126 posts in the category “Fibromyalgia”

Cannabidiol (CBD) oil and product FAQs: Fad or effective? Legal or not?

Posted May 29th, 2018 by

Trending: Cannabidiol (CBD) oil, gummies, tinctures and more. Why are cannabis products gaining popularity as medical treatments and in general? As more states have legalized medical marijuana, more people have shifted their views on cannabis treatments (like former Speaker of the House John Boehner’s recent change of heart). And last month, an advisory panel at the U.S. Food and Drug Administration (FDA) unanimously recommended a medication made from CBD for some forms of epilepsy.

CBD comes from cannabis/marijuana but has some key differences. So, let’s take a closer look at CBD products and some FAQs, like, do they work and are they legal?

What is CBD?

Short answer: Cannabidiol (pronounced canna-bid-EYE-ol) or CBD is a chemical found in cannabis plants that does not produce a “high.”

More info: Cannabis plants can produce more than 100 different types of cannabinoids, a type of chemical that reacts with receptors in the brain. The two most common cannabinoids found in medical marijuana are THC (delta-9-tetrahydrocannabinol) and CBD (cannabidiol). THC is responsible for producing the mental and physical effects of medical marijuana. CBD has many of the same therapeutic qualities as THC, but without psychoactive effects. (For even more info, read our report called “Weed 101: How and why patients use medical marijuana.”)

Products made purely from CBD (without THC) do not produce the psychoactive high of other medical marijuana or some CBD/THC combination products. But, as a JAMA report and some in the medical cannabis industry have pointed out, many CBD products sold online are not accurately labeled (containing much more or less CBD than the label claims, or even containing some THC when it’s not mentioned on the label).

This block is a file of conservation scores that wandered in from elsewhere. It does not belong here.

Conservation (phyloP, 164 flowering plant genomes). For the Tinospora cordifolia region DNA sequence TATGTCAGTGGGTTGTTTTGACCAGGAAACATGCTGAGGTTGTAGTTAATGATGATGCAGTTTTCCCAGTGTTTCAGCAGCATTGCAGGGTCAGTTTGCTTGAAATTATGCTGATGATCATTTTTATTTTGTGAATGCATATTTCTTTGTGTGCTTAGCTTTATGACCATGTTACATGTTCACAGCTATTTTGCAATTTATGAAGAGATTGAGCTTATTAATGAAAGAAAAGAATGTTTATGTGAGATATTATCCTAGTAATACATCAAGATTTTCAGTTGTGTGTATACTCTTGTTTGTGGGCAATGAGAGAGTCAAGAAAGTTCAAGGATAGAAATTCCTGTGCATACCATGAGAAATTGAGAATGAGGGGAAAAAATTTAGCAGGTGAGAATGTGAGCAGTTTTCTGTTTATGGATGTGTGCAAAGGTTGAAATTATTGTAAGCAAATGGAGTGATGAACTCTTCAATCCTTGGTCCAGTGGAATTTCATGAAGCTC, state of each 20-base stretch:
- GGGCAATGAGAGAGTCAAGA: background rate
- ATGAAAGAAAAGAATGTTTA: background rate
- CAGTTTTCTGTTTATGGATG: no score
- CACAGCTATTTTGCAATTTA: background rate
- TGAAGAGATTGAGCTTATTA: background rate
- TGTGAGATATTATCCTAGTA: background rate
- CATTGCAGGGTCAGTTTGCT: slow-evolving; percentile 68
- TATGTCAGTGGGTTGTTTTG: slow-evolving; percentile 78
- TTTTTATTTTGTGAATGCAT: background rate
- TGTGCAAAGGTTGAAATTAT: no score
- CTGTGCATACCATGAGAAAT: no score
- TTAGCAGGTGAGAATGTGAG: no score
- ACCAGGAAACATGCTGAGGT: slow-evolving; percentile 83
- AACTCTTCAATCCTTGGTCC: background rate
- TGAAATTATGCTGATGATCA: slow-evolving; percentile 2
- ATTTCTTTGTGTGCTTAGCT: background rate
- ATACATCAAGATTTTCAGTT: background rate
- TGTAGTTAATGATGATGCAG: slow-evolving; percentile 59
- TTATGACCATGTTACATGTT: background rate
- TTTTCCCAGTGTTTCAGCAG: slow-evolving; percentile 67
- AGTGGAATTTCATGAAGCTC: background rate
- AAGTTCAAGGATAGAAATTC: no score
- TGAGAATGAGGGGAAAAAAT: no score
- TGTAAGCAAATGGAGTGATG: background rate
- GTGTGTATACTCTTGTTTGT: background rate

CBD is not regulated or approved by the FDA — but they have issued warning letters to some CBD producers with misleading labels.

Many doctors (in the U.S. and internationally) are hesitant to recommend smoking cannabis or inhaling any burned plant material but may be more open to CBD products that are not smoked. (Has your doctor or provider weighed in about medical cannabis or CBD products? Make a comment below.)

Are CBD products effective?

On PatientsLikeMe, members have reported trying CBD for about 160 different reasons, including specific conditions (ALS, Parkinson’s disease, epilepsy and fibromyalgia — to name a few) and symptoms (from anxious or depressed mood to stiffness/spasticity). Below is a list of CBD or cannabis products members have reported as treatments on the site — remember to discuss your treatments with your healthcare provider, and keep in mind that treatment responses vary:

Join PatientsLikeMe to see more details through the links above and to connect with other members about their treatment experiences.

Note: CBD industry insiders advise avoiding splashy websites that offer a “free trial” of the product — by filling out a form, you may be signing up for an unwanted subscription.

Is CBD legal?

Short answer: CBD is legal under some state laws but not under federal law — so it’s pretty confusing (even to healthcare providers).

More info: As of May 2018, there are 17 states with laws specifically about legal CBD. Most state laws allowing some CBD use tend to be very specific (for example, limiting a CBD product’s THC content) and are not the same as state medical marijuana laws.

Under federal law, cannabis products (including CBD) are illegal and classified the same as marijuana (and heroin and ecstasy) as a Schedule I controlled substance. The U.S. Drug Enforcement Agency (DEA) made headlines in Indiana (where some CBD is legal) a few months back when DEA spokesman Rusty Payne told the local news that CBD is illegal under federal law, but is not the DEA’s main focus. “We are in the middle of an opioid crisis in this country,” Payne said. “That’s our biggest priority right now. People are not dying from CBD. Some would argue lives are being saved by CBD. Are we going to get in the middle of that? Probably not.”